explained, that after the declaration which had been made on a former night by the right hon. Gentleman, the House had a right to expect, that all the clauses with reference to education should be omitted from the bill altogether. He had certainly expressed this opinion, and he adhered to it; but he did not remember that he had accused the right hon. Baronet of a breach of faith. As to the compulsory nature of these clauses, he had not said, that compulsory education was being introduced for the first time in this bill; he had on the contrary, frankly admitted that these compulsory provisions were founded on the existing law.
§ Mr. Hume
said, there could be no doubt, that out of doors the general opinion was, that the right hon. Baronet intended the withdrawal of all the clauses respecting education. The right hon. Baronet greatly deceived himself if he thought the paltry alterations be proposed would satisfy the people. His only efficient plan would be, to withdraw the measure altogether, and prepare another 1223 of a more comprehensive and liberal character. There was every disposition to make allowances for the difficulties which Government had to contend with in carrying a really good measure upon this subject, but there was just reason to complain of the manner in which the right hon. Baronet and his colleagues sought to force upon the House measures of the most unconstitutional, and, in every point of view, objectionable character. While they made no effort to carry forward measures of a popular and useful description, such as the County Courts Bill, and the amendment to the New Poor-law; the Arms Bill, that most unconstitutional and oppressive measure, was forced upon the House, to the loss of many a night. As the Opposition would not suffer them to do gross injustice to Ireland without a check, Government seemed determined to do no good for any part of the country.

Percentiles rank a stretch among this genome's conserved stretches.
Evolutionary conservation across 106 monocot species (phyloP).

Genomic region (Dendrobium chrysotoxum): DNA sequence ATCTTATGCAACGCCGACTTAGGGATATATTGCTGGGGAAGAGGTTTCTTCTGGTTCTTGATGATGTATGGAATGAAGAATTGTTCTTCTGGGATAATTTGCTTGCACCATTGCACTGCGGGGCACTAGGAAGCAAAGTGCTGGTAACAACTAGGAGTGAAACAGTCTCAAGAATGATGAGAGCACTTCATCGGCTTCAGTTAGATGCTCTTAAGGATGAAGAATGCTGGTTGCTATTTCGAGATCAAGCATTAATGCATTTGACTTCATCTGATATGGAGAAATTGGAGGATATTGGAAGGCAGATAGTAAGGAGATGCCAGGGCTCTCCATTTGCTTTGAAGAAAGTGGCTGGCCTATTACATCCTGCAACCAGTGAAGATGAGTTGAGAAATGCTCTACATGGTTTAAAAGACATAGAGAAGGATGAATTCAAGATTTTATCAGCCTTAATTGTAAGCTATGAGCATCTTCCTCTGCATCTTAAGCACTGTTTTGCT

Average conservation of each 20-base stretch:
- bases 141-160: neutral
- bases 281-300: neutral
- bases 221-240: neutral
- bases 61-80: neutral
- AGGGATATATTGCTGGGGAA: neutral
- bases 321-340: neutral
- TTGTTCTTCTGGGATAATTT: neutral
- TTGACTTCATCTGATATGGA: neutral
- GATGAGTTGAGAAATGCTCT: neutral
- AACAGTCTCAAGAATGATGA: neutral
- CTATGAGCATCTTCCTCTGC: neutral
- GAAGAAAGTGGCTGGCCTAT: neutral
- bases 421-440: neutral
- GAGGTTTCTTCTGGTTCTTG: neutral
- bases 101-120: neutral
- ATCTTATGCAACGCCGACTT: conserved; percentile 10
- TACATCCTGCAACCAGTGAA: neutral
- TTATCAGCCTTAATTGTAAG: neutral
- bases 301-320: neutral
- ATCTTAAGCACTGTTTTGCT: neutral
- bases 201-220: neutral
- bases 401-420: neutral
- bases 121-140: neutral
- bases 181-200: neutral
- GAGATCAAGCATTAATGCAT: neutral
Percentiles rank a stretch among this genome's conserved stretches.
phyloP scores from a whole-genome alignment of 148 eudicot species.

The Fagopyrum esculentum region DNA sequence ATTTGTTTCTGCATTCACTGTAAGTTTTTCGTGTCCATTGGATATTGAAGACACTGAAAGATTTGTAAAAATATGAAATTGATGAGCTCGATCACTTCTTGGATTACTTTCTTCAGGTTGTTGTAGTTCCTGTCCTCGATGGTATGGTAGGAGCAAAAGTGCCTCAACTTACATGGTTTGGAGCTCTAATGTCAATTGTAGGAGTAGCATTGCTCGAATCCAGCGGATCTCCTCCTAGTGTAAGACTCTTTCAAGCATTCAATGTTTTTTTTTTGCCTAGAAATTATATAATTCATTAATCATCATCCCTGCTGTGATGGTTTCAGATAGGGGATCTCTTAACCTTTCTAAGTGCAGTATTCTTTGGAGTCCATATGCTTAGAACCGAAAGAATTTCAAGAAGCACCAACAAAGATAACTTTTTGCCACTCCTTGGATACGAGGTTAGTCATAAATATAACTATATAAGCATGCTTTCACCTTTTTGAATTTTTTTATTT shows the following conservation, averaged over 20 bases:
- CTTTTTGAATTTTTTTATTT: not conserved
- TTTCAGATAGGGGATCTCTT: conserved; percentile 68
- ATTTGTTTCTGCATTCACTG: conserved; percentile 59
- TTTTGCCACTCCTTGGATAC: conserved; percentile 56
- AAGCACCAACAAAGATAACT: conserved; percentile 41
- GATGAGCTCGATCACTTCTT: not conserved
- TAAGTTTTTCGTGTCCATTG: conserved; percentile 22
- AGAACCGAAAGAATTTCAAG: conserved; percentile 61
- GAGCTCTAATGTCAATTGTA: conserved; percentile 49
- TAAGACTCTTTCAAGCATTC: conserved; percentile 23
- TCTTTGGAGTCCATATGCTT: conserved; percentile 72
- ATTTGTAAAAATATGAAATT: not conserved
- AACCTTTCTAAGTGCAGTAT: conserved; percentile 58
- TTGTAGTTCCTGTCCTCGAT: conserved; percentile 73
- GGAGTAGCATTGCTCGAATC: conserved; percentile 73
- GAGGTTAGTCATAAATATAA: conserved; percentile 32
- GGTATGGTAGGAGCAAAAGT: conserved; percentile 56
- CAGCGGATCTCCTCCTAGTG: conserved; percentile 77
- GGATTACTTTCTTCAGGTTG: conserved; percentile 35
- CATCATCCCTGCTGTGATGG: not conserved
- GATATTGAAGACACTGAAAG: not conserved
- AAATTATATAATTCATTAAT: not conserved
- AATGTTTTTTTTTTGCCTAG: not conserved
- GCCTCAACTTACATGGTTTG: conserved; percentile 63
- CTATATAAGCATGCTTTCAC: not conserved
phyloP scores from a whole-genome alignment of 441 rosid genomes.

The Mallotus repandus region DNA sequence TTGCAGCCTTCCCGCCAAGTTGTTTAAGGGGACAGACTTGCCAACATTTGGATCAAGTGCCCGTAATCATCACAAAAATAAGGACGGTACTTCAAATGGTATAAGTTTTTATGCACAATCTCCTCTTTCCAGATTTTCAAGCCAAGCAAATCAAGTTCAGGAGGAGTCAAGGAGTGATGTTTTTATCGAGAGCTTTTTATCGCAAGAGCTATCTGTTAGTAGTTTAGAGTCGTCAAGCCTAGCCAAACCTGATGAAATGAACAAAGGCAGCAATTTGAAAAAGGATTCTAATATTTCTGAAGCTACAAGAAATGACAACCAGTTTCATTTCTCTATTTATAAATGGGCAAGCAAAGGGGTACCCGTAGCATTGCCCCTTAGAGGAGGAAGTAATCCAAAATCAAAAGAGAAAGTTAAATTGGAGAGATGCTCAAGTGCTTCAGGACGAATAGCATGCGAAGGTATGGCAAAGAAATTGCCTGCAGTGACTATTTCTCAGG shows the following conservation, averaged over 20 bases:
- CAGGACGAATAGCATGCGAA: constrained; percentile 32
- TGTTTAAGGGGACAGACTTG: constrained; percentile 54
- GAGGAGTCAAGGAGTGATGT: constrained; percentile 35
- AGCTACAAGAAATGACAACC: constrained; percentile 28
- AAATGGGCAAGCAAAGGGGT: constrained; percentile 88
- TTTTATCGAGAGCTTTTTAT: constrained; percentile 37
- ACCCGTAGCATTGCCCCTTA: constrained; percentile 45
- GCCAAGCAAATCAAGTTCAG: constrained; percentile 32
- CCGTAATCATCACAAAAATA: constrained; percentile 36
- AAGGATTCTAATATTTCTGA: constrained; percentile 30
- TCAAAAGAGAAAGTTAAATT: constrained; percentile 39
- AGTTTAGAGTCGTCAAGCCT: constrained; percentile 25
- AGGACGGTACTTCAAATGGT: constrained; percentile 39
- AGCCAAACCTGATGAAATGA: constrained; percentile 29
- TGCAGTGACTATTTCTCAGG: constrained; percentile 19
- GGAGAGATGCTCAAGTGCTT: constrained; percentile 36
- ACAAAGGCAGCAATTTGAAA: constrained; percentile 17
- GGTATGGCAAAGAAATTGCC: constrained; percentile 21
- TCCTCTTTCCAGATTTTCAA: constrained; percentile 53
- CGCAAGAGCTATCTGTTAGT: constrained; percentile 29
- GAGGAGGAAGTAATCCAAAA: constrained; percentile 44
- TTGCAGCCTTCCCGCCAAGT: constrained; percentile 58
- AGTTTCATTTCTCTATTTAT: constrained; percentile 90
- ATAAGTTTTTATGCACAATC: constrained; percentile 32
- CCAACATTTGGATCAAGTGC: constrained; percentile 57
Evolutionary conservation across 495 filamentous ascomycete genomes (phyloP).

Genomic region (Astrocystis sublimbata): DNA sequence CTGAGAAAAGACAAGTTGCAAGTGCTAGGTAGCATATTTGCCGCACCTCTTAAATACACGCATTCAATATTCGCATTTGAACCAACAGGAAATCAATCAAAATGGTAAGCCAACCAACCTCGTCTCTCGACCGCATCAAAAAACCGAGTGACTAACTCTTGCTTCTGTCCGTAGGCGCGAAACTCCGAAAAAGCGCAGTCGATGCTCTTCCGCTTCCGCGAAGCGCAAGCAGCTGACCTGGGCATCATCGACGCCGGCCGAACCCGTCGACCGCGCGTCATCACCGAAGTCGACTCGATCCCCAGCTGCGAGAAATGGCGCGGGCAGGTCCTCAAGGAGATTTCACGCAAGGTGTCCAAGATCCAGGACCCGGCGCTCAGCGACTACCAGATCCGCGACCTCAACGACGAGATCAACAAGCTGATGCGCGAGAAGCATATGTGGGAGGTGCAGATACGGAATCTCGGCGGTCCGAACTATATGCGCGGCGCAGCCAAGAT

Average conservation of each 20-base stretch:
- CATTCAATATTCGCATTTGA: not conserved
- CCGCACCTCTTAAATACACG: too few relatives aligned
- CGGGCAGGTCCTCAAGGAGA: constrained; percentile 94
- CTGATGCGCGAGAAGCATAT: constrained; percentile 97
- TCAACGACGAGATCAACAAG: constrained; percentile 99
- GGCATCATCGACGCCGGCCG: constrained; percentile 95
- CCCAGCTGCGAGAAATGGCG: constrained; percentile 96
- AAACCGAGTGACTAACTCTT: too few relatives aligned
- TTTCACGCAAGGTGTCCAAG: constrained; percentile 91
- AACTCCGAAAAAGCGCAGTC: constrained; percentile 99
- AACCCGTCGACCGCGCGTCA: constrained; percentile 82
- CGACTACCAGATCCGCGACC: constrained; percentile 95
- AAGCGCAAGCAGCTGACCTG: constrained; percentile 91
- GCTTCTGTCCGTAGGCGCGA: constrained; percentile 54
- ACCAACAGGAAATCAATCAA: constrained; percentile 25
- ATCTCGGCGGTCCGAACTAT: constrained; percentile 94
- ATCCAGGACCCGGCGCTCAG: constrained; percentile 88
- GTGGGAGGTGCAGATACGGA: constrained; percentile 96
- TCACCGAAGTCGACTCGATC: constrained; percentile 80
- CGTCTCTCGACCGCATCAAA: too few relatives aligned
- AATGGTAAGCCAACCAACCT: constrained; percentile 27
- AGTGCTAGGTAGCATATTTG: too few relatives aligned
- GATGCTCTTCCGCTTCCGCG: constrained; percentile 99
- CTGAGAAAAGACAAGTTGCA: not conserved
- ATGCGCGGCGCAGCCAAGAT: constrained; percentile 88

§ Mr. T. Duncombe
was glad, at all events, to find that the Gilbert Unions were not to be interfered with this year. He would suggest that the pruning knife which Government had lately been using so vigorously, could not be applied to a better purpose than in cutting down the Ecclesiastical Courts Bill. They might rely upon it, there was no measure which would give them so much trouble as that, if they persevered with it. Their own Lord Chancellor said, he would not sanction it at this period of the Session. As to the Arms Bill, no Amendments the Government or the Opposition could introduce into it would make it otherwise than most exceptionable.